According to PA’s business leader survey, 70 per cent of banks are not effectively using data assets to gain competitive advantage. Every year, almost every part of the banking sector gains access to newer, richer and more voluminous data, for example from mobile payment applications. This bigger data pool brings the challenge of accessing it effectively to gain the right intelligence, at the right speed, in the right order of priority and with the right means of extraction.
To ensure this improved data quality and quantity helps banks make better decisions, they need to look beyond traditional approaches to data mining and report development.
The exponential increase in the amount of data leaves behind a large and complex mix of structured and unstructured data trails. Thanks to advances in processing power and analytical tools it is just about possible to keep up. However, this is not enough for organisations to maximise the latent value of their own data systems. It means few are positioned to respond incisively to, and anticipate, changing requirements.
Most firms still approach data and reporting solution development along traditional lines, defining a set of requirements and then delivering a strong, compliant solution to meet these requirements. However, few organisations have the breadth of understanding of the data they are likely to need. Equally, with 85 per cent of banks stating that their main focus is ensuring system security, any proposed changes have a high impact (e.g. heavy compliance and testing requirements). This greatly inhibits the ability of the system to learn.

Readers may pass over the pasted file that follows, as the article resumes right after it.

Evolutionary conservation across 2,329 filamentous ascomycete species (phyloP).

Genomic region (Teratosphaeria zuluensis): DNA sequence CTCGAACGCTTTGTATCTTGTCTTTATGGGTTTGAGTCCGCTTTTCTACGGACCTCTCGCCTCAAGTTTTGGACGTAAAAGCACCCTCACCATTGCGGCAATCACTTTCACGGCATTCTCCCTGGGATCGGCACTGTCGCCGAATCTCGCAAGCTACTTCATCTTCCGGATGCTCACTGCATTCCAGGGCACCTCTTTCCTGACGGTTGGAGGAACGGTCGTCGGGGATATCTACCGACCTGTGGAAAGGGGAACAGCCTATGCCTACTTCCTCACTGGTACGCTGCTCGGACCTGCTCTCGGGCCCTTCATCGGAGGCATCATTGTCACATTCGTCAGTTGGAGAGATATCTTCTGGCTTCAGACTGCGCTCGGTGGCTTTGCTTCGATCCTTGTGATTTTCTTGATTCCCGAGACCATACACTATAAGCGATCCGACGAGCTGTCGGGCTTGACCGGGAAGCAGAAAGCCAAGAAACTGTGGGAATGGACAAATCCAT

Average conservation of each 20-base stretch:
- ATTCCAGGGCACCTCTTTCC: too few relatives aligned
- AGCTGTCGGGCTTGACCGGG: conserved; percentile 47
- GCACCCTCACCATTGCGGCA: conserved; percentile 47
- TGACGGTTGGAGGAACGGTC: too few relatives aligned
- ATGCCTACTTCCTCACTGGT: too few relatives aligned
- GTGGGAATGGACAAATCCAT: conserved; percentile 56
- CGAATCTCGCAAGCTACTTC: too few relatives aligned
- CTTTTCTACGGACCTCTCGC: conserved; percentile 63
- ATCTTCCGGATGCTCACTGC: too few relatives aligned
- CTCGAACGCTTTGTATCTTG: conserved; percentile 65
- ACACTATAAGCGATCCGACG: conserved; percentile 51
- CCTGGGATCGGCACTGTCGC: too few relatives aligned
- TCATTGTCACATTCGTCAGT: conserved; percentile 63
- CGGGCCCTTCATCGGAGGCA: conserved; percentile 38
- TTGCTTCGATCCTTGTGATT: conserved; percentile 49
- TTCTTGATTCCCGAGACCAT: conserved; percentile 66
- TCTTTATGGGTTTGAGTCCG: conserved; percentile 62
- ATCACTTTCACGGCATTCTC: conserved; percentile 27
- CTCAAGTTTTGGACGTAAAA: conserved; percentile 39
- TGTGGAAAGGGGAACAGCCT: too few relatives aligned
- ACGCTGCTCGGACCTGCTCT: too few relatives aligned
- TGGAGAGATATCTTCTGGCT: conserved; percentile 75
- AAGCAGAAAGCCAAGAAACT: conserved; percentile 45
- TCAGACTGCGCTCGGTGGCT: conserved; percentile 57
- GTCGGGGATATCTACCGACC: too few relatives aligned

On those rare occasions when the business seizes control, questions about sustainability, security and, very possibly, basic technical viability tend to lead to a spend and fix decision that is a lose-lose situation both for the CIO and the business itself.
The approach taken by the oil industry offers a solution. Exploration for oil is speculative with more failures than successes, but the rewards for success mean exploration receives heavy investment. However, until and unless a strike is made, the oil company simply notes and plugs the location and moves on. Depending on the size of any discovery the oil company then determines when to bring in extraction infrastructure.
This provides a model for banks. By allowing the business some free rein to focus on new data sources and ask incidental, relatively unstructured questions (e.g. how do we match what makes our customers tick with what we have?) greater agility and insight is quickly gained and the “right” discussion held. Although this has to be tempered by limiting the lifespan of any experiment, this approach has been shown to take its exponents far further, more quickly. PA has helped a leading Dutch retail bank achieve 15 per cent cost savings from data and full learning capability (e.g. shortcuts to “sufficient” satisfaction). We also worked with the UK Meteorological Office to achieve vastly increased access and leverage of their unique data and with a major insurance broker to revolutionise their marketing strategy (e.g. it afforded a group-wide view of KPIs, providing key input for developing a marketing strategy driven by value to the customer).
Admittedly this approach has yet to achieve 100 per cent value extraction, but it is proving far more effective at containing costs and separating likely winners from losers. Similarly, as the industrialisation of data extraction only commences once real, viable business needs are articulated and prioritised, investment in infrastructure and change is demand-led and is therefore less expensive and more effective as a result.
To find out more about how PA has helped companies extract the value from their data more effectively, contact us now.